Month: October 2010

Book-Had was reading: The Sicilian by Mario Puzo

Review:

We just finished reading the book for the month of October 2010, and I should add that we are thoroughly pleased with it as compared to our previous foray into the reading arena. The Sicilian was both, educating and thrilling, with a perfect dash of drama thrown in to make sure that no one from the audience is left out to cheer a “Hurray” when the times comes for the finale.

The Sicilian is based on a true story. Now, this was something most of us found out after reading the book and it made us see the story in a different light. It is a brilliantly told story of a young man who, in his inherent passion to do good, is forced to lead a life of a bandit. The rest, as they say, is history!

The story begins when Michael (Yes, the very same Michael Corleone) has a meeting with the Don of Sicily, Croce Malo, to successfully get Salvatore “Turi” Guiliano out of Italy and into America. The reason for the deportment of Turi is that he has become a threat to the Italian government and to Don Croce himself. The reason for the threat is a testament maintained by Turi that could blow the entire Italian government up. It has the name of officials and politicians with enough proof to send them to hell on an Apollo 13.

The story of Turi, being true, has an extra sonorous effect when we put ourselves in his situation. Would any man be able to do what this man did? Taking a risk to free villagers who were wrongly being detained in the barracks; coming face to face with the barrel of a gun and hearing the click of fate only to realise the immortal state he’s been granted by God himself; and then taking into his group the very man who pointed that gun at him. Turi walked the path walked by none other. Turi holds honour, justice and self-righteousness at the highest level of human decency and practices the same before he preaches. The book mentions a legend that the poor Sicilians, before going to bed, ended their prayers every night with a “…and please save Guiliano from the Carabinieri.” The character of Turi has been painted so beautifully that it is difficult not to like him and it is difficult to detach yourself from the cause he believes in. What makes him more vulnerably-lovable is his age – Turi is a bandit who is only in his early 20s. He is only, yet a boy.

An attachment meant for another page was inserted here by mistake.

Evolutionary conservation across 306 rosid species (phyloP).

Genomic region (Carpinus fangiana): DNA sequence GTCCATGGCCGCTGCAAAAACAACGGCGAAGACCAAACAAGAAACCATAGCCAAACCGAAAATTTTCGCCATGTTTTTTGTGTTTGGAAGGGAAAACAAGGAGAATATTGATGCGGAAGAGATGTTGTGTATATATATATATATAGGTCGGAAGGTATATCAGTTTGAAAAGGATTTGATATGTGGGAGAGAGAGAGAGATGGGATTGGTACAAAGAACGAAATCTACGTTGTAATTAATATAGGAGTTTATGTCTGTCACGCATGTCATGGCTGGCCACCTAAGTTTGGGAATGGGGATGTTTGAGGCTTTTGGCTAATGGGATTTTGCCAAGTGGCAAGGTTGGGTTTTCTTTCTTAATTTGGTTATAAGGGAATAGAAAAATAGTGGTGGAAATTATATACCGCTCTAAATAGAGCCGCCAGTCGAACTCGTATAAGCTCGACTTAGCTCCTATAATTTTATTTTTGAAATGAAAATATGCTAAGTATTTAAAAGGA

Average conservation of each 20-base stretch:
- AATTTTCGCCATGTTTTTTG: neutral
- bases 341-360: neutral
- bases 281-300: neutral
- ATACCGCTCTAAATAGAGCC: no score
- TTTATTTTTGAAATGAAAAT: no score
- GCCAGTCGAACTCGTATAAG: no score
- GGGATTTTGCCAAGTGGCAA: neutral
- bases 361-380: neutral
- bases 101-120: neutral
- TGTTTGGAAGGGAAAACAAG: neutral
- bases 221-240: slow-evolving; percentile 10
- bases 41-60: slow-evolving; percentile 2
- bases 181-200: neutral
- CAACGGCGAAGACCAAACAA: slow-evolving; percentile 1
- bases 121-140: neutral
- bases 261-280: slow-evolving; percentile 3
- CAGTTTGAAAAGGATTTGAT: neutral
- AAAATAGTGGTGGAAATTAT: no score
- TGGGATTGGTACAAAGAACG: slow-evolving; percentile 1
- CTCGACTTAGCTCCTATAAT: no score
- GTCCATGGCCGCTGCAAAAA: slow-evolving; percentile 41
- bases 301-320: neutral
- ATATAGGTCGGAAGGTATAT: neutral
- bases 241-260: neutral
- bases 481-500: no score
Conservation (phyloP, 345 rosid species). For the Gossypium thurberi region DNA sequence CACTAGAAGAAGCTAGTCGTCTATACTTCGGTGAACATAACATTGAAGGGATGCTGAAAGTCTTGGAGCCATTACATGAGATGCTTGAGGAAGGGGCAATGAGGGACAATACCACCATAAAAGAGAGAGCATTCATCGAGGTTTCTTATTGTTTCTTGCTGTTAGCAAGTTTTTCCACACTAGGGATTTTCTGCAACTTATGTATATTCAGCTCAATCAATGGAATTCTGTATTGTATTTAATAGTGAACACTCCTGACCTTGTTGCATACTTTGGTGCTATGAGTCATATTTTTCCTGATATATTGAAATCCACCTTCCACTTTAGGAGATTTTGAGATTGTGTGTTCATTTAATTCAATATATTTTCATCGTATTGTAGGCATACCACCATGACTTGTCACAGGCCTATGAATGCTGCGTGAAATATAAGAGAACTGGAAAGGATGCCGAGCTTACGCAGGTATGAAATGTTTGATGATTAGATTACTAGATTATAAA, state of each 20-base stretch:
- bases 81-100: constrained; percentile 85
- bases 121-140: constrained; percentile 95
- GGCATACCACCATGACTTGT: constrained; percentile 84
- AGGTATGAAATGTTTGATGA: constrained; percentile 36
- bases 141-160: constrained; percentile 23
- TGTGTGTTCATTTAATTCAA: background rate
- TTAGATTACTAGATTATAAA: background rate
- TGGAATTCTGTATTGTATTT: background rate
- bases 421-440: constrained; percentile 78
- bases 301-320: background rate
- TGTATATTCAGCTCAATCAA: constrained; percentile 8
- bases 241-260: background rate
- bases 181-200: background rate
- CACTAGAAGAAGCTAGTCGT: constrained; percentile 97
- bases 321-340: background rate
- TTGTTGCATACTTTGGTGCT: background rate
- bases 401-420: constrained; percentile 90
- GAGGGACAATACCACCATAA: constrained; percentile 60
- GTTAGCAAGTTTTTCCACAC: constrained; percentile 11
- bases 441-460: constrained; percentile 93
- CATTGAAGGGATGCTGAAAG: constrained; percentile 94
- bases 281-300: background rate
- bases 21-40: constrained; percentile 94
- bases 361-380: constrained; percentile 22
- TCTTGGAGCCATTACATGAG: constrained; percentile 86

The other important character, Gaspare “Aspanu” Pisciotta is shown to be Turi’s most loved childhood friend, and second in command of their band. He has complete faith and an unending loyalty for his friend but there are times when Aspanu doesn’t agree with the moves of Turi. Too loyal to talk about him behind his back and too faithful to question him, Aspanu bears it all. It is a voyeuristic pleasure to see two men share such close bonds. Two men who think quite differently on certain things. Two men who love each other like only men in their situation can afford to. Because for a bandit it is one of the most important thing to know whom he can trust. And to have someone so trustworthy by ones side at all times is a comforting thought. The representation of Aspanu is brilliantly portrayed in the book. He is shown to be his aide, confidante, strength and brother.

Another character to reckon with is, Turi’s Godfather, Hector Adonis – a professor of Literature in the University of Palermo and a very able man. Again, like a mark of humanness he suffers from being a very short man. Hector is very close to Don Croce too. He is very close to the “Friends of the Friends”. In spite of being very close to the Don against who the boys are pitching, Hector has a special liking for the two boys. He tries his level best to stop them from becoming bandits but when he sees that they are not to be swayed he gives them their wholehearted support.  He plays a very important part towards the end, which the other readers have to find out for themselves.

As the book unfolds in various layers, we are told that Turi’s image takes a plunge after the historic event of the ‘Portella della Ginestra’. Men and women, who looked up to him as their savior, after this event, looked at him in doubt. And after this incident Turi is forced to flee into hiding, so much so, that he is to be now deported to America and Michael Corleone is supposed to take him away. To eradicate their fear and to get back at the Don who ensnared him, Turi decides for a finale before he flees to America.

The young Corleone, without even meeting, the legendary Turi has a deep respect for him already, and armed with the Testament he is all prepared to bring the downfall of the Mafia and the corrupt Italian regime. He wants to finish what Turi gave his life for. Whether he is able to help Turi or not, we’ll let you find out for yourself.

To sign off, The Sicilian is a story of truth, justice and righteousness. How it is suppressed, and how, sometimes, it might also make sense. It is a story of the state of Sicily where men and women roam with fear in their heart. It is a story of the beautiful countryside that is besmirched with bloodshed, totalitarian regime, treachery and lust.

But more importantly, it is a story of Salvatore “Turi” Guiliano. A man who regarded the poor with dignity. A man who saw what the world refuses to see. A man who cried the tears of the ones in need. A man who had the fearlessness to stand with his head held high against the money rich mafia who infested the poor farmers off their rights, exfoliating every pleasure off their bare backs. The Sicilian is the story of Turi Guiliano. And we dare you to not like Turi.

Book-Had rates ‘The Sicilian 3.5/5.

– Fayesal Siddiqui

Advertisements